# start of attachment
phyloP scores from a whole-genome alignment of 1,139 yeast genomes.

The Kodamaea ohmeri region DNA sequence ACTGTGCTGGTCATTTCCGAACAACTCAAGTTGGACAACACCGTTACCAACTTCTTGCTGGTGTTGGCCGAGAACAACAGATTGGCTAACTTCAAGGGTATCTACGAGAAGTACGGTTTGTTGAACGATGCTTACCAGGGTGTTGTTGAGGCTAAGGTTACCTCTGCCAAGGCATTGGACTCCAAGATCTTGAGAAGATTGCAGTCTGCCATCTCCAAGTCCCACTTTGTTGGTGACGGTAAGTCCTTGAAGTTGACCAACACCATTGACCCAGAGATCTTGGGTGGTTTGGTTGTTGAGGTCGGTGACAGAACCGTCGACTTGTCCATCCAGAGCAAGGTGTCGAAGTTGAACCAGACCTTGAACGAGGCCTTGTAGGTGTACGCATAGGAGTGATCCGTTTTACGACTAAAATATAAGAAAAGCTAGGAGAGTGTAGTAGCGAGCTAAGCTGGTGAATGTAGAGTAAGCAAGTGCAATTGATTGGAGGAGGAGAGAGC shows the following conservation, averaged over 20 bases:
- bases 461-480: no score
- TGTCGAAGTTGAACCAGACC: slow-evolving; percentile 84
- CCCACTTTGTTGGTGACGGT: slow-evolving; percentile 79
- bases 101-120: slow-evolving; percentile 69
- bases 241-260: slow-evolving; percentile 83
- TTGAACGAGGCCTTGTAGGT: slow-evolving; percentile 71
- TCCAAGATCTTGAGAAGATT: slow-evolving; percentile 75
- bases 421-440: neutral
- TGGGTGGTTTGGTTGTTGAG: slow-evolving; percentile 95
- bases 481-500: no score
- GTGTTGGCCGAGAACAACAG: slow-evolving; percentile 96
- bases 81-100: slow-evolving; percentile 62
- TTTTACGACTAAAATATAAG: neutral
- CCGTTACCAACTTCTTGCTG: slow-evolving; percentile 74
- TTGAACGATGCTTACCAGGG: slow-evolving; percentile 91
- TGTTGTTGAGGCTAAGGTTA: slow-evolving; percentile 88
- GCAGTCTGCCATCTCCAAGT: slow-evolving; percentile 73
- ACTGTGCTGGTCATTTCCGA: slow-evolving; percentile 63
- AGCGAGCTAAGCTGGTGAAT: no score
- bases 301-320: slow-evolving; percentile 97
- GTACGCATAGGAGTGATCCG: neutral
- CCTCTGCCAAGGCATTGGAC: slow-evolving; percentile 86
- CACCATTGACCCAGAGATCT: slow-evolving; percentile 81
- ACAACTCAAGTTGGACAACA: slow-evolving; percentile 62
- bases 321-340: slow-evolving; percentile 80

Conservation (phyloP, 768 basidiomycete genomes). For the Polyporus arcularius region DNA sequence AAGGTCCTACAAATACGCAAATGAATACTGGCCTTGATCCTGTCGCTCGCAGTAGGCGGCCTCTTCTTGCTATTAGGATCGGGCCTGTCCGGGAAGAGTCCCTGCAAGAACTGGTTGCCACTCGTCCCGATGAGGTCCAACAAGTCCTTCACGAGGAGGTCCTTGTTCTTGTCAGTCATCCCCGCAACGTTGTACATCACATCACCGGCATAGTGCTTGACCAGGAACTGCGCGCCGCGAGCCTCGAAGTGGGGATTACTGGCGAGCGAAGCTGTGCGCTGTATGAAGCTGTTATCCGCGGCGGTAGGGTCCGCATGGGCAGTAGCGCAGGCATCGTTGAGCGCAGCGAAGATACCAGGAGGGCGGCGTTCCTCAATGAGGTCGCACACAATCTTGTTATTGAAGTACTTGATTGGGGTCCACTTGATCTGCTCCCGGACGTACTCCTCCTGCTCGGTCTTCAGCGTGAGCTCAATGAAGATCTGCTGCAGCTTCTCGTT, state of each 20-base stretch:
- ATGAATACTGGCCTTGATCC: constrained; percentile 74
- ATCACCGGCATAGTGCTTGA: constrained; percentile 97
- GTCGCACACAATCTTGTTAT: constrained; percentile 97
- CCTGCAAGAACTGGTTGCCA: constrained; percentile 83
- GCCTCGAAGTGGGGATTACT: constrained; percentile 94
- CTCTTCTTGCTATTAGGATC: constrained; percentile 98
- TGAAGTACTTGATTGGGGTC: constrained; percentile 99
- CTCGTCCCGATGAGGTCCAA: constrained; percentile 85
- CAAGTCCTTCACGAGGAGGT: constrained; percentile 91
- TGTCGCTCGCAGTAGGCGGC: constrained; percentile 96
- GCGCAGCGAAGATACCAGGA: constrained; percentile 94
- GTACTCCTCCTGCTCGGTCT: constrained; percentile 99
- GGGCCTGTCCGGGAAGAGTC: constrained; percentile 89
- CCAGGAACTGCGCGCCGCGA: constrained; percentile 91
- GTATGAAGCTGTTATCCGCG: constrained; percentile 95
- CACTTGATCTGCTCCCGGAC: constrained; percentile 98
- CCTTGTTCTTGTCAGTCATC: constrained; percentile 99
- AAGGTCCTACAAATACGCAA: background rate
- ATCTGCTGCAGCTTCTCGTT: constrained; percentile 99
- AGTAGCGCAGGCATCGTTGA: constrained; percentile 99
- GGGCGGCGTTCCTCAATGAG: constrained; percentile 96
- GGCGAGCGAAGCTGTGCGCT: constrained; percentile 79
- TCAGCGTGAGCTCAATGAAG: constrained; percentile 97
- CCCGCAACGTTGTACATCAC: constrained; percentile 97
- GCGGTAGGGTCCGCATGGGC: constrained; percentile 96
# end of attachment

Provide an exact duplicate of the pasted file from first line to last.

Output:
phyloP scores from a whole-genome alignment of 1,139 yeast genomes.

The Kodamaea ohmeri region DNA sequence ACTGTGCTGGTCATTTCCGAACAACTCAAGTTGGACAACACCGTTACCAACTTCTTGCTGGTGTTGGCCGAGAACAACAGATTGGCTAACTTCAAGGGTATCTACGAGAAGTACGGTTTGTTGAACGATGCTTACCAGGGTGTTGTTGAGGCTAAGGTTACCTCTGCCAAGGCATTGGACTCCAAGATCTTGAGAAGATTGCAGTCTGCCATCTCCAAGTCCCACTTTGTTGGTGACGGTAAGTCCTTGAAGTTGACCAACACCATTGACCCAGAGATCTTGGGTGGTTTGGTTGTTGAGGTCGGTGACAGAACCGTCGACTTGTCCATCCAGAGCAAGGTGTCGAAGTTGAACCAGACCTTGAACGAGGCCTTGTAGGTGTACGCATAGGAGTGATCCGTTTTACGACTAAAATATAAGAAAAGCTAGGAGAGTGTAGTAGCGAGCTAAGCTGGTGAATGTAGAGTAAGCAAGTGCAATTGATTGGAGGAGGAGAGAGC shows the following conservation, averaged over 20 bases:
- bases 461-480: no score
- TGTCGAAGTTGAACCAGACC: slow-evolving; percentile 84
- CCCACTTTGTTGGTGACGGT: slow-evolving; percentile 79
- bases 101-120: slow-evolving; percentile 69
- bases 241-260: slow-evolving; percentile 83
- TTGAACGAGGCCTTGTAGGT: slow-evolving; percentile 71
- TCCAAGATCTTGAGAAGATT: slow-evolving; percentile 75
- bases 421-440: neutral
- TGGGTGGTTTGGTTGTTGAG: slow-evolving; percentile 95
- bases 481-500: no score
- GTGTTGGCCGAGAACAACAG: slow-evolving; percentile 96
- bases 81-100: slow-evolving; percentile 62
- TTTTACGACTAAAATATAAG: neutral
- CCGTTACCAACTTCTTGCTG: slow-evolving; percentile 74
- TTGAACGATGCTTACCAGGG: slow-evolving; percentile 91
- TGTTGTTGAGGCTAAGGTTA: slow-evolving; percentile 88
- GCAGTCTGCCATCTCCAAGT: slow-evolving; percentile 73
- ACTGTGCTGGTCATTTCCGA: slow-evolving; percentile 63
- AGCGAGCTAAGCTGGTGAAT: no score
- bases 301-320: slow-evolving; percentile 97
- GTACGCATAGGAGTGATCCG: neutral
- CCTCTGCCAAGGCATTGGAC: slow-evolving; percentile 86
- CACCATTGACCCAGAGATCT: slow-evolving; percentile 81
- ACAACTCAAGTTGGACAACA: slow-evolving; percentile 62
- bases 321-340: slow-evolving; percentile 80

Conservation (phyloP, 768 basidiomycete genomes). For the Polyporus arcularius region DNA sequence AAGGTCCTACAAATACGCAAATGAATACTGGCCTTGATCCTGTCGCTCGCAGTAGGCGGCCTCTTCTTGCTATTAGGATCGGGCCTGTCCGGGAAGAGTCCCTGCAAGAACTGGTTGCCACTCGTCCCGATGAGGTCCAACAAGTCCTTCACGAGGAGGTCCTTGTTCTTGTCAGTCATCCCCGCAACGTTGTACATCACATCACCGGCATAGTGCTTGACCAGGAACTGCGCGCCGCGAGCCTCGAAGTGGGGATTACTGGCGAGCGAAGCTGTGCGCTGTATGAAGCTGTTATCCGCGGCGGTAGGGTCCGCATGGGCAGTAGCGCAGGCATCGTTGAGCGCAGCGAAGATACCAGGAGGGCGGCGTTCCTCAATGAGGTCGCACACAATCTTGTTATTGAAGTACTTGATTGGGGTCCACTTGATCTGCTCCCGGACGTACTCCTCCTGCTCGGTCTTCAGCGTGAGCTCAATGAAGATCTGCTGCAGCTTCTCGTT, state of each 20-base stretch:
- ATGAATACTGGCCTTGATCC: constrained; percentile 74
- ATCACCGGCATAGTGCTTGA: constrained; percentile 97
- GTCGCACACAATCTTGTTAT: constrained; percentile 97
- CCTGCAAGAACTGGTTGCCA: constrained; percentile 83
- GCCTCGAAGTGGGGATTACT: constrained; percentile 94
- CTCTTCTTGCTATTAGGATC: constrained; percentile 98
- TGAAGTACTTGATTGGGGTC: constrained; percentile 99
- CTCGTCCCGATGAGGTCCAA: constrained; percentile 85
- CAAGTCCTTCACGAGGAGGT: constrained; percentile 91
- TGTCGCTCGCAGTAGGCGGC: constrained; percentile 96
- GCGCAGCGAAGATACCAGGA: constrained; percentile 94
- GTACTCCTCCTGCTCGGTCT: constrained; percentile 99
- GGGCCTGTCCGGGAAGAGTC: constrained; percentile 89
- CCAGGAACTGCGCGCCGCGA: constrained; percentile 91
- GTATGAAGCTGTTATCCGCG: constrained; percentile 95
- CACTTGATCTGCTCCCGGAC: constrained; percentile 98
- CCTTGTTCTTGTCAGTCATC: constrained; percentile 99
- AAGGTCCTACAAATACGCAA: background rate
- ATCTGCTGCAGCTTCTCGTT: constrained; percentile 99
- AGTAGCGCAGGCATCGTTGA: constrained; percentile 99
- GGGCGGCGTTCCTCAATGAG: constrained; percentile 96
- GGCGAGCGAAGCTGTGCGCT: constrained; percentile 79
- TCAGCGTGAGCTCAATGAAG: constrained; percentile 97
- CCCGCAACGTTGTACATCAC: constrained; percentile 97
- GCGGTAGGGTCCGCATGGGC: constrained; percentile 96